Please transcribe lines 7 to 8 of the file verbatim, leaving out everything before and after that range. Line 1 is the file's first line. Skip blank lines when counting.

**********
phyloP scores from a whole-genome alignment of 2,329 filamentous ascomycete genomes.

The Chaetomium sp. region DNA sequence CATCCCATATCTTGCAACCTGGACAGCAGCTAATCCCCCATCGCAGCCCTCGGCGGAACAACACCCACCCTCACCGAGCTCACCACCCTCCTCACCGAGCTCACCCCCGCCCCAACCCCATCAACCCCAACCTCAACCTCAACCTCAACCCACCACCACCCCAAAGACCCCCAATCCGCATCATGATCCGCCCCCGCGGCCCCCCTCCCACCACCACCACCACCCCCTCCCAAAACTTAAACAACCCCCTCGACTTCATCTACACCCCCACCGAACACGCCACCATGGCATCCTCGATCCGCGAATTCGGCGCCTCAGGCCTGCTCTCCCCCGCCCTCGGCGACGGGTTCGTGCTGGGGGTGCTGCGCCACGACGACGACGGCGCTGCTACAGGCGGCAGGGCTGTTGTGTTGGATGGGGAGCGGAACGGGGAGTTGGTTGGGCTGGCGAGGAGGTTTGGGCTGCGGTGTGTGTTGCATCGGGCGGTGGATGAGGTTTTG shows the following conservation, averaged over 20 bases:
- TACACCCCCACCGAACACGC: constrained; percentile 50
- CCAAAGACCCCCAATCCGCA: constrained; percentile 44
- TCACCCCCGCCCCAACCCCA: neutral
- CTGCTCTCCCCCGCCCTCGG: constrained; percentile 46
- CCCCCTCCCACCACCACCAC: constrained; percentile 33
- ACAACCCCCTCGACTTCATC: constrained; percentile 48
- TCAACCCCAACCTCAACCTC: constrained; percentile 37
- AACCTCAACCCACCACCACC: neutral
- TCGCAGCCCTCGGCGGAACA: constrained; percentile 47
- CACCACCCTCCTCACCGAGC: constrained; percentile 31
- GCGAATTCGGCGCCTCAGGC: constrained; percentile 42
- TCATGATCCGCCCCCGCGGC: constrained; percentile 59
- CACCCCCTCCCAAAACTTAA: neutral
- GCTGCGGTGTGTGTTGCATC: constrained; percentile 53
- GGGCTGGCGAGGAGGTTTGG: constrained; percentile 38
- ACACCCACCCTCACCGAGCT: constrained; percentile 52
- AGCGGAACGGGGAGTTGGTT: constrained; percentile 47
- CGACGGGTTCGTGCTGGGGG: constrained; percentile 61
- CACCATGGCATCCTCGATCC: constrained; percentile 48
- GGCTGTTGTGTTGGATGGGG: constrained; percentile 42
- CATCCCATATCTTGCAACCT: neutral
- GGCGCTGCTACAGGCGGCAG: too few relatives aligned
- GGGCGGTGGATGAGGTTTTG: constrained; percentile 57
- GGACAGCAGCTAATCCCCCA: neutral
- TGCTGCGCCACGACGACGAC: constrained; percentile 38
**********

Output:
- CCCCCTCCCACCACCACCAC: constrained; percentile 33
- ACAACCCCCTCGACTTCATC: constrained; percentile 48